Object name: M057

Designation(s): M057, IC 1296,

M57 or Ring Nebula: I remember one of the summer nights about 7 months after we opened Hyde Memorial Observatory, a public observatory where I was a supervisor for its first 27 years, we were featuring this nebula. Some fellow had been bitching to me that he couldn\'t understand why we didn\'t allow smoking saying we were as bad as his wife about the subject. Then he looked in the C-14 at this nebula. He yells for his wife to come and take a look. She does and says \"So what?\" He says \"See, God smokes, he blows smoke rings!\" They were still arguing as they left. Actually, it does resemble a ring of smoke in a telescope. We still don\'t allow smoking even on the observing deck.

The nebula is about 2300 light years from us at between the bottom two stars of the Lyra parallelogram. A planetary nebula is formed from the outer layers of a dead star. Its final act is to blow these off leaving only the super hot core (where fusion used to go on in the star). This is usually in the center and very blue since it is blue hot. While the core no longer generates energy it is so massive and so small that it takes billions of years for it to cool. It takes only a few tens of thousands of years for the shell of gas forming the planetary nebula to expand and fade from view. The core that\'s left behind is commonly known as a white dwarf. Such a fate awaits our sun in a bit over 5 billion years from now. You can read more about this at: http://messier.seds.org/m/m057.html

There are two ways this object is normally imaged. One is in a short exposure RGB or LRGB image that picks up only the bright ring and maybe a hint of the material inside the ring. The other is to use narrow band filters to pick up the fainter outer shell. This is normally done in H-alpha light and OIII light. I chose to do neither approach. I didn\'t like the short exposure route and I don\'t have an OIII filter as yet so neither seemed to be what I wanted to do. I\'ve been waiting for seeing good enough to use 0.5\" per pixel resolution. To do that with narrow filters would require maybe 10 hours of exposure time. In three years we\'ve just not had the needed seeing for even 1 hour until a few days ago. I was able to grab one hour of luminosity data before the seeing deteriorated too much. I tried several more nights but seeing just didn\'t cooperate so I went with the one hour I did get. On those nights of lesser seeing, I took color data, 30 minutes per color, at 1\" resolution. The resulting image shows the true color of the outer shell rather than the red color normally seen in narrowband H-alpha dominated images. The OIII light in the blue-green part of the spectrum overcomes the red of H-alpha to give it a rather grey or colorless tone though some pockets of H-alpha can be seen where it dominates.

Also of interest is the spiral galaxy IC 1296. It is very difficult in any scope smaller than 12\" or so. I can just barely see in in the 14\" here so few notice it when looking at the ring. Redshift distance is a bit over 200 million light years so it a rather large two arm spiral. Only very deep images capture the large disk that the arms are embedded in. The many knots of newly formed stars that outline parts of the outer rim of this disk surprised me. I\'d not noticed them before in any image I\'d seen. Though usually deep images are taken using narrowband filters that filter out the light of these star clouds. This galaxy turns out to be extremely interesting in its own right and would likely be far better known and studied if it weren\'t for its much more dramatic \"neighbor\". A quick search of the literature turned up nothing on this guy or its odd star clouds. I need much more exposure time at this seeing to get more detail out of this galaxy.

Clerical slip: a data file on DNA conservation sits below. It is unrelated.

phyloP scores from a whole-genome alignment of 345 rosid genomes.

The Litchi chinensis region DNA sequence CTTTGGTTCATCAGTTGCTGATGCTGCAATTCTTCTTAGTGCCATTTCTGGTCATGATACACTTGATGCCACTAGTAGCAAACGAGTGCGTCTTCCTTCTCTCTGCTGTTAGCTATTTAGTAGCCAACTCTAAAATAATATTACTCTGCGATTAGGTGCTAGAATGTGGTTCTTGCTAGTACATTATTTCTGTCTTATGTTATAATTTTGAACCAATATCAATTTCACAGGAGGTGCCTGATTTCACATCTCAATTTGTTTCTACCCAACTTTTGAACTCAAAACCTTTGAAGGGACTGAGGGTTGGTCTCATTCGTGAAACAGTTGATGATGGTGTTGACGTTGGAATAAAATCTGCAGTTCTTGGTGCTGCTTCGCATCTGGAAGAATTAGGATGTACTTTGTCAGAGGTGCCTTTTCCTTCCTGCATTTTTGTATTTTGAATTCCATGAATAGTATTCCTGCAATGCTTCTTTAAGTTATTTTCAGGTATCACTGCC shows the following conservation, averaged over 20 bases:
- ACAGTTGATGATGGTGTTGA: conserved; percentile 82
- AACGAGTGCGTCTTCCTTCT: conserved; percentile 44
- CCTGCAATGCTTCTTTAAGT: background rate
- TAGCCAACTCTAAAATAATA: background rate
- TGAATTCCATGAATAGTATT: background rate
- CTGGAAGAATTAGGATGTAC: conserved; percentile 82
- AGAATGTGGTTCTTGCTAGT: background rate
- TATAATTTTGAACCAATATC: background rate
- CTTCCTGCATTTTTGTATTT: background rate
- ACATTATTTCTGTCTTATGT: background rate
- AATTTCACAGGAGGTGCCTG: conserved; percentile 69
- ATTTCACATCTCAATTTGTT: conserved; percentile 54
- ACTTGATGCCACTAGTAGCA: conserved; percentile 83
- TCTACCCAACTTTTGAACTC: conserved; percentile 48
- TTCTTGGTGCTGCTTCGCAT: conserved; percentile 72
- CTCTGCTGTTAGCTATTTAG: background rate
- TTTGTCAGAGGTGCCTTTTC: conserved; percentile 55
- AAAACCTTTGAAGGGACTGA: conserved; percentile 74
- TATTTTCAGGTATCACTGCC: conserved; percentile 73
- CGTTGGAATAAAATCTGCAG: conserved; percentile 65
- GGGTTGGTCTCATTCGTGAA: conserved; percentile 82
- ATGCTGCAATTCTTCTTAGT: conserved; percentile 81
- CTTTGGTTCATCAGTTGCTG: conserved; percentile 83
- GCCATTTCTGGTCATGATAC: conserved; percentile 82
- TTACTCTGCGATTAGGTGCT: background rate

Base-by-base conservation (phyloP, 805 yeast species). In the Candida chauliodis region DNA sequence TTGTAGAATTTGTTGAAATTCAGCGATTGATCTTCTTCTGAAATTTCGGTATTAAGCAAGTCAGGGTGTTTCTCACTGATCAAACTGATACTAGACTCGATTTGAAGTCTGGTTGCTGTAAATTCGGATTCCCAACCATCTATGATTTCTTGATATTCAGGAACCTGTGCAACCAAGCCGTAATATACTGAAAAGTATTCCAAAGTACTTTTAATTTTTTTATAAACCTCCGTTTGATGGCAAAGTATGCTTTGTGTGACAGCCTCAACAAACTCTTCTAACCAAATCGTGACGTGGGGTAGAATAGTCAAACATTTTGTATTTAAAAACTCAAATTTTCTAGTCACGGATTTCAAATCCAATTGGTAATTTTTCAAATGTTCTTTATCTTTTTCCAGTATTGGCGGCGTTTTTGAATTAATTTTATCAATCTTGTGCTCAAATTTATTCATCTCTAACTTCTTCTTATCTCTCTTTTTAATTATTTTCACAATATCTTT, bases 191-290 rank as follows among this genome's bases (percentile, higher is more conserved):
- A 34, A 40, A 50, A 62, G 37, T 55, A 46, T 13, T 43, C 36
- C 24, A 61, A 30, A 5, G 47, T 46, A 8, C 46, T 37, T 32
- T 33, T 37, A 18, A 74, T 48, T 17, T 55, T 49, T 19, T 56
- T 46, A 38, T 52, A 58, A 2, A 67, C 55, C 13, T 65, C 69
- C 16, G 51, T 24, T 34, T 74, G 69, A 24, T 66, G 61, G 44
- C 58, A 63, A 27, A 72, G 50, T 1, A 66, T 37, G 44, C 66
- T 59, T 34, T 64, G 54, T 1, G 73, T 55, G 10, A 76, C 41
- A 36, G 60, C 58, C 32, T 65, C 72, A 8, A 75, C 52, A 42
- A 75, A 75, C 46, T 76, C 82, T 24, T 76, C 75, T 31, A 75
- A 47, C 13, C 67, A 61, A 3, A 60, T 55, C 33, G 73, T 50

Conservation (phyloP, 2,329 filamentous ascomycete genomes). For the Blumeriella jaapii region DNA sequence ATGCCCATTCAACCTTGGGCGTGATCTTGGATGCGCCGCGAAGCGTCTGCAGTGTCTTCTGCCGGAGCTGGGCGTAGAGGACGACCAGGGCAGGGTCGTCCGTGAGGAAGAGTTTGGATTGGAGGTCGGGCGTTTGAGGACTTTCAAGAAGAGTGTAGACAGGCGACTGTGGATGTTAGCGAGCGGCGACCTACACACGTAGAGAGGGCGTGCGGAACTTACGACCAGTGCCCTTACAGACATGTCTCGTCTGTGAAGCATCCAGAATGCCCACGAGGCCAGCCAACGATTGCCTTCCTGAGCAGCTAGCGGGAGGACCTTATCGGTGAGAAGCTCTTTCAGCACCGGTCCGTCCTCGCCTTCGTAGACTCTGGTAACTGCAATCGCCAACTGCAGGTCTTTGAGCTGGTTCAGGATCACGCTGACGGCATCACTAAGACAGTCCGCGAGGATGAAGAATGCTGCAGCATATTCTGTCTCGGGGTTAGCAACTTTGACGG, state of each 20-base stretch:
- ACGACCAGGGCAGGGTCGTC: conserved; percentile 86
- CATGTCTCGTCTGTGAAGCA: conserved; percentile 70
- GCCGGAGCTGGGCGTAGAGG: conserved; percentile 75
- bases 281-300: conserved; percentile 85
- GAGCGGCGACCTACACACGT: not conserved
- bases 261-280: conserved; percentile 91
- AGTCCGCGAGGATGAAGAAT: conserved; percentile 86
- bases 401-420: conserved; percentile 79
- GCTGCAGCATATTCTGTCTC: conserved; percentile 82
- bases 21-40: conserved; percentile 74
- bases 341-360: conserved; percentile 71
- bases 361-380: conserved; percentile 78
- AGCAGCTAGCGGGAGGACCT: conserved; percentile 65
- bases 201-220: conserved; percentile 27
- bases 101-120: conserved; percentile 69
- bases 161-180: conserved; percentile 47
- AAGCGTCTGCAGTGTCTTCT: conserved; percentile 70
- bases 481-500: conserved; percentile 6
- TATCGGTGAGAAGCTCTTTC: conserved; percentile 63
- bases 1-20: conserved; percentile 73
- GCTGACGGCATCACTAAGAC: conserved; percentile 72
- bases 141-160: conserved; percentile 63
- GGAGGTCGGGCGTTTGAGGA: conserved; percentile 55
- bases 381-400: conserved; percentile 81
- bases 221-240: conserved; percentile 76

I cropped this image, the full image is 4 times this size but only contains small fuzzy galaxies same as seen in this cropped image. In fact, I never even processed that part of the data.

A Hubble image (short exposure type) can be seen at:
http://apod.nasa.gov/apod/ap040704.html

How you stretch the more than 4,000 true intensity levels (yes there are actually over 65,000 but they are due to read noise, not real data) in the original image to fit the 256 levels a monitor supports can change the look of an object greatly. It all depends on what detail you wish to show. Thus it is interesting to compare my image to that taken on Kitt Peak (home of far better seeing than I\'ll ever have here in northern Minnesota) with a 20\" telescope (lower image). In his processing, he processed the nebula normally for a short exposure look (upper version). Then he added exposure time and processed it for the faint detail (not shown). It would have been very similar to my image, with the bright parts of the nebula greatly reduced so the fainter outer halo showed. Then, since the short exposure version was done to show the nebula very bright, the two were combined such that the brightest pixel from each image was used to make the final image. Since the nebula was bright in the long exposure image it came though and since the outer parts were only seen in the long exposure version as well as the galaxies they too were in the final image. I wanted to show the detail in the ring normally not seen in the \"standard\" processing of his top image so didn\'t go that route. It does demonstrate how much control the processor has over how the final image looks and what detail you see and don\'t see.
http://www.caelumobservatory.com/obs/m57.html

14\" LX200R @ f/10, L=3x20\' RGB=3x10\'x2, STL-11000XM, Paramount ME